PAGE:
History of Zombies

It seems as though zombies are coming increasingly more popular in pop culture as time goes on. Countless movies, books, video games, and even TV shows based on zombies have dated back to 1932 when the first feature length zombie film, White Zombie, came out. But have you ever wondered where the images and ideas of the reanimation of dead people came from? Rising from the grave, rotting, pasty, green skin, an uncanny taste for human flesh and brains that can all be ended with a blow to the head. As far as how exactly the people came to zombies varies, but the characteristics described earlier usually stay pretty constant.

History shows that this idea dates back to the 8th century. The word ‘zombie’ is said to have come from nzambi, which in Kongo means ‘spirit of a dead person’, or zonbi, used in the Louisiana Creole or the Haitian Creole that represents a person who died and was then brought to life without speech or free will.

Voodoo folklore contends that Bokors, Voodoo priests that were concerned with the study and application of black magic, posessed the ability to ressurrect the deceased through the administration of coup padrecoup padre is a powder that is issued orally, the primary ingredient of which is tetrodoxin, the deadly substance of the notoriously poisonous fou-fou, or “porcupine fish.” According to lengend, “a zombi(e) is someone who has annoyed his or her family and community to the degree that they can no longer stand to live with this person. They respond by hiring a Bokor..to turn them into a zombi(e).” (www.flmnh.ufl.edu)

  Once they had been issued the coup padre, the subjects being prepared for their descent into zombidom would appear to die insofar as their heart rate would slow to a near stop, their breathing patterns would be greatly subdued and their body temperature would significantly decrease. The public, thinking that the person was dead, would bury him/ her as if they were a corpse. They would then be exhumed, still alive, by the Bokor and, although their physicality remained intact, their memory would be erased and they would be transformed into mindless drones. “Though still living, they remain under the Bokor’s power until the Bokor dies.” (www.flmnh.ufl.edu)

Remains thought to be zombies have been found from evidence that they have been decapitated, or had their brains removed. Victims of zombies have been found with signs of human teeth marks on the found bones. You could say it might be cannibals, but traditionally they will ‘prepare’ their meals with knives or other tools, hence no teeth marks.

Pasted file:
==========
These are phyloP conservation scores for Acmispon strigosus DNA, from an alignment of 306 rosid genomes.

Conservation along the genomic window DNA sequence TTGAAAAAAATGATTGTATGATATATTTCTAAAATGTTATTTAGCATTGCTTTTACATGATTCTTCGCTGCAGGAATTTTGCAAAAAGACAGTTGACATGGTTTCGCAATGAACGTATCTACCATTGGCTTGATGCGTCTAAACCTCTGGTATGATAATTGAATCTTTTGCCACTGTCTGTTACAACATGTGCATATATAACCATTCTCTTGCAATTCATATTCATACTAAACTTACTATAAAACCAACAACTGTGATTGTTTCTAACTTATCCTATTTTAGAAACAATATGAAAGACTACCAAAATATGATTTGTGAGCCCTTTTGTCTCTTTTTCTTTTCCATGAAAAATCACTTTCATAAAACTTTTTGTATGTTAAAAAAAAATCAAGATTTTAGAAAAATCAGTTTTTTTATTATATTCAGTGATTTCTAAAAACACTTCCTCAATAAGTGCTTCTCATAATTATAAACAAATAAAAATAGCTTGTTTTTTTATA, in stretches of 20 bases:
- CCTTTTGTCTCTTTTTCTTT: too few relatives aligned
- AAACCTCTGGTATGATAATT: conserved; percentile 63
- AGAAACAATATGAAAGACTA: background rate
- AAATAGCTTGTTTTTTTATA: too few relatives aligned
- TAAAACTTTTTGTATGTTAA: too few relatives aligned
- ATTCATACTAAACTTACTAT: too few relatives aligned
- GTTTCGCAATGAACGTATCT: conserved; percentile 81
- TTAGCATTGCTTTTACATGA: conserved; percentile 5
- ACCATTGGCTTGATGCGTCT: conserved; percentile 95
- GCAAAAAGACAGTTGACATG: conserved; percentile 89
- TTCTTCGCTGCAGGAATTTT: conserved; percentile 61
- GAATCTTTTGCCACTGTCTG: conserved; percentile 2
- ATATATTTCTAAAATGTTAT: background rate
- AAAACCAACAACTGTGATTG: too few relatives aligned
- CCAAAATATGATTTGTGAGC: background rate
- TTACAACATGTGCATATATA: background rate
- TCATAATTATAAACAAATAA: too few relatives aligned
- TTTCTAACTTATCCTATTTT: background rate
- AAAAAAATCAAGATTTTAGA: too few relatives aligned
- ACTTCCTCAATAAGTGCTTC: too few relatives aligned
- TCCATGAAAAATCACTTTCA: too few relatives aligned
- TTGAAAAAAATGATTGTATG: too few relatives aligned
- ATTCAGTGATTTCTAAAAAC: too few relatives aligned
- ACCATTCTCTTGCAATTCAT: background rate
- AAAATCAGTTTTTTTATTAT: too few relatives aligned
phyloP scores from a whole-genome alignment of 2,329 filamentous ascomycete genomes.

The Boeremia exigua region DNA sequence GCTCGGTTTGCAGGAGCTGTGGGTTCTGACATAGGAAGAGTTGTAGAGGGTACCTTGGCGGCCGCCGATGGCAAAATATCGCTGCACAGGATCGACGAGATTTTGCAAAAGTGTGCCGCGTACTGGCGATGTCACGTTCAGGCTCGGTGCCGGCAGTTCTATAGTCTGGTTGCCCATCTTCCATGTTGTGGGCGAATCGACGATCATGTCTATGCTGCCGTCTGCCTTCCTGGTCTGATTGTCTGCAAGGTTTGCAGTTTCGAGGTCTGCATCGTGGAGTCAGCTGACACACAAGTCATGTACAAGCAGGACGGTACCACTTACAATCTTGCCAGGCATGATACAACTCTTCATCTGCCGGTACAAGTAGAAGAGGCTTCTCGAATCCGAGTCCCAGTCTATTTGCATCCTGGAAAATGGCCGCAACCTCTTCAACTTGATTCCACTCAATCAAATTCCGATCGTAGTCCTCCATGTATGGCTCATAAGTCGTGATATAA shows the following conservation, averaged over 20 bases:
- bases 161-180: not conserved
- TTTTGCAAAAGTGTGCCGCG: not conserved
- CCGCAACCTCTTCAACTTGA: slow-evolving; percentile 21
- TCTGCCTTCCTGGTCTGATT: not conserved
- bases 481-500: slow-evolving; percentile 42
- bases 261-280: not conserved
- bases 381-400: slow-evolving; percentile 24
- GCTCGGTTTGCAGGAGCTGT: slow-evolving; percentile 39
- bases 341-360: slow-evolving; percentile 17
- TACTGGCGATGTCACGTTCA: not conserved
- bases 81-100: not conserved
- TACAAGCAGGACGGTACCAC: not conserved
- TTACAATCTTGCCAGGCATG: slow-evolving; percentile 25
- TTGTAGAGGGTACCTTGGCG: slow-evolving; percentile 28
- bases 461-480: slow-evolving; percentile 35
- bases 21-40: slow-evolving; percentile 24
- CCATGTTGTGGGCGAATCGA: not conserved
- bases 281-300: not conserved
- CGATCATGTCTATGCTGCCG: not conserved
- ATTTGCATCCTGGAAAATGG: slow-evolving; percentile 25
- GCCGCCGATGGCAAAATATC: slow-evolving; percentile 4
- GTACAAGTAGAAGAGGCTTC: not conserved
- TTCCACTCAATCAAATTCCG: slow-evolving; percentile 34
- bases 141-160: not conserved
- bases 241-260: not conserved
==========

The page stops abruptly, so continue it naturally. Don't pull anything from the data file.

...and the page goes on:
Some people even have said that the Mayans were destroyed by zombies. Reports of widespread cannibalism at the end of the Mayan civilization suggests something much more sinister than a simple drought or cross-tribal dispute.  Bones found in and around Mayan cities show signs of being violently ripped from their sockets, and chewed to bits on the spot.  Evidence has even been found of children eating their parents, and entire villages devouring themselves within a matter of days.

Found in Syria, evidence suggests that the Stone Age heads were originally buried with their bodies intact, but then after several years they were dug up and their skulls were crushed and separated from the rest of the skeleton. No one knows why the face-smashing and careful removal of the heads took place. Some say it could have been because the people of the area were trying to prevent the dead from coming back to life.

The act of putting gravestones on top of had apparently come from the fear that the dead might come back to life. It started by placing rocks over a fresh graves, keeping the dead from coming back out of the ground.

What we know as zombies today is largely a myth, but there is a small amount of truth. Voodoo and witchcraft were a huge part of the Haitian culture, which produced ‘zombies’. Whether or not it actually works doesn’t matter, here is where the saying ‘mind over matter’ comes into play. People were given the terotoxin and soon believed themselves into becoming a zombie. From there, the rest of the story comes together, with money as a motivation, stories were changed for the people’s pleasure.

1 thought on “History of Zombies

  1. The idea of zombies in the first place creep me out. The fact that you did a whole post on this is rather impressive. I enjoyed the story behind zombies. The fact that they are unwanted individuals that have wronged their families and ended up being buried alive is crazy. The part that was the most disturbing is the part about the Bokor. It controls the person until death. That is a rather long time. I also enjoyed the explaining about the poison and how it would affect the individuals that were exposed to it. I had no idea that zombies had just a background as the one that you presented. I always thought that it was just some kind of horrible idea that someone came up with to scare the crap out of me. I know that it is present in pop culture, but I am not a fan of it. I have never been a fan. The idea of eating another individual leaves a bad taste in my mouth. It is one of my terrible fears that I have. Being eaten alive, can you imagine that? How horrible would it be too slowly bleed out and watch as several people, that use to be friends or family, is eating you alive? The idea of it freaks me out too much. The way that zombies have been connected to other civilizations and ancient peoples is also rather interesting. I guess we all have that fear in common? I don’t know if it is more the fear of death of the fear of being eaten? Maybe there are stories where zombies are not considered to be such a creepy or horrible thing, but being cursed forever to be stuck inside your body not being able to control it seems rather terrible.

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